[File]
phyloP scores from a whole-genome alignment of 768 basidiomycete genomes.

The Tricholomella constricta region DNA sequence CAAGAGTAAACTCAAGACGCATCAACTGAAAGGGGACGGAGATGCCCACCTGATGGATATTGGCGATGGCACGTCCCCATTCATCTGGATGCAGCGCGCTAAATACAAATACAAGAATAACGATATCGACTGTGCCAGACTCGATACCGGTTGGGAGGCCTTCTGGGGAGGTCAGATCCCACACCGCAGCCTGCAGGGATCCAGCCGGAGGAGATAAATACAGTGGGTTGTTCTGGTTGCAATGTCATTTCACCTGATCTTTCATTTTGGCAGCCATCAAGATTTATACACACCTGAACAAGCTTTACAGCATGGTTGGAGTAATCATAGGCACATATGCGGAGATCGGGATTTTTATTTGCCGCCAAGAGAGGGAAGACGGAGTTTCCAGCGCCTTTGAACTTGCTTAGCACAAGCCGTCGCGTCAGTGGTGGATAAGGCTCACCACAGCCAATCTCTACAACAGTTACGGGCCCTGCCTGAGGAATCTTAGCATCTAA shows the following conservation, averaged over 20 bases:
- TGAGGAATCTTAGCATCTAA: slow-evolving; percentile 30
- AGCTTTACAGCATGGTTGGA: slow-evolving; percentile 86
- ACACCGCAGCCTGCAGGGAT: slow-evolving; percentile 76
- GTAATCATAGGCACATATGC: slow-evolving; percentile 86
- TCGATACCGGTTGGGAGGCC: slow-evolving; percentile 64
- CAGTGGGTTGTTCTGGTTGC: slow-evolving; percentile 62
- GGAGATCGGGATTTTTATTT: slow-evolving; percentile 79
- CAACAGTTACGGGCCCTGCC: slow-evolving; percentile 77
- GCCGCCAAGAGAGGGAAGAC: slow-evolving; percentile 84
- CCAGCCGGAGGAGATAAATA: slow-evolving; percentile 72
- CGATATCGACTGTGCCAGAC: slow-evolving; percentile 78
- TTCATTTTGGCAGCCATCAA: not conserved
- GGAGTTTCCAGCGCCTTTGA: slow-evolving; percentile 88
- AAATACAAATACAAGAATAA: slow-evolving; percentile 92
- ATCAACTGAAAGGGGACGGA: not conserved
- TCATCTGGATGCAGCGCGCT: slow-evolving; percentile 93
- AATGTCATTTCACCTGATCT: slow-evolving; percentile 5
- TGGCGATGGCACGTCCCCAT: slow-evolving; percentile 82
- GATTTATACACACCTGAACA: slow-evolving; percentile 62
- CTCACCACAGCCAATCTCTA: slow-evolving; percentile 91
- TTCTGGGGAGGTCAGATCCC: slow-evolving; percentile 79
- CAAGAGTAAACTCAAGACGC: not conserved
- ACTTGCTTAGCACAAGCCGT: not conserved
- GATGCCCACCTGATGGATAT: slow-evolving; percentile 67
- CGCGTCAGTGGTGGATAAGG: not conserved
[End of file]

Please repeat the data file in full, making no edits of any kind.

phyloP scores from a whole-genome alignment of 768 basidiomycete genomes.

The Tricholomella constricta region DNA sequence CAAGAGTAAACTCAAGACGCATCAACTGAAAGGGGACGGAGATGCCCACCTGATGGATATTGGCGATGGCACGTCCCCATTCATCTGGATGCAGCGCGCTAAATACAAATACAAGAATAACGATATCGACTGTGCCAGACTCGATACCGGTTGGGAGGCCTTCTGGGGAGGTCAGATCCCACACCGCAGCCTGCAGGGATCCAGCCGGAGGAGATAAATACAGTGGGTTGTTCTGGTTGCAATGTCATTTCACCTGATCTTTCATTTTGGCAGCCATCAAGATTTATACACACCTGAACAAGCTTTACAGCATGGTTGGAGTAATCATAGGCACATATGCGGAGATCGGGATTTTTATTTGCCGCCAAGAGAGGGAAGACGGAGTTTCCAGCGCCTTTGAACTTGCTTAGCACAAGCCGTCGCGTCAGTGGTGGATAAGGCTCACCACAGCCAATCTCTACAACAGTTACGGGCCCTGCCTGAGGAATCTTAGCATCTAA shows the following conservation, averaged over 20 bases:
- TGAGGAATCTTAGCATCTAA: slow-evolving; percentile 30
- AGCTTTACAGCATGGTTGGA: slow-evolving; percentile 86
- ACACCGCAGCCTGCAGGGAT: slow-evolving; percentile 76
- GTAATCATAGGCACATATGC: slow-evolving; percentile 86
- TCGATACCGGTTGGGAGGCC: slow-evolving; percentile 64
- CAGTGGGTTGTTCTGGTTGC: slow-evolving; percentile 62
- GGAGATCGGGATTTTTATTT: slow-evolving; percentile 79
- CAACAGTTACGGGCCCTGCC: slow-evolving; percentile 77
- GCCGCCAAGAGAGGGAAGAC: slow-evolving; percentile 84
- CCAGCCGGAGGAGATAAATA: slow-evolving; percentile 72
- CGATATCGACTGTGCCAGAC: slow-evolving; percentile 78
- TTCATTTTGGCAGCCATCAA: not conserved
- GGAGTTTCCAGCGCCTTTGA: slow-evolving; percentile 88
- AAATACAAATACAAGAATAA: slow-evolving; percentile 92
- ATCAACTGAAAGGGGACGGA: not conserved
- TCATCTGGATGCAGCGCGCT: slow-evolving; percentile 93
- AATGTCATTTCACCTGATCT: slow-evolving; percentile 5
- TGGCGATGGCACGTCCCCAT: slow-evolving; percentile 82
- GATTTATACACACCTGAACA: slow-evolving; percentile 62
- CTCACCACAGCCAATCTCTA: slow-evolving; percentile 91
- TTCTGGGGAGGTCAGATCCC: slow-evolving; percentile 79
- CAAGAGTAAACTCAAGACGC: not conserved
- ACTTGCTTAGCACAAGCCGT: not conserved
- GATGCCCACCTGATGGATAT: slow-evolving; percentile 67
- CGCGTCAGTGGTGGATAAGG: not conserved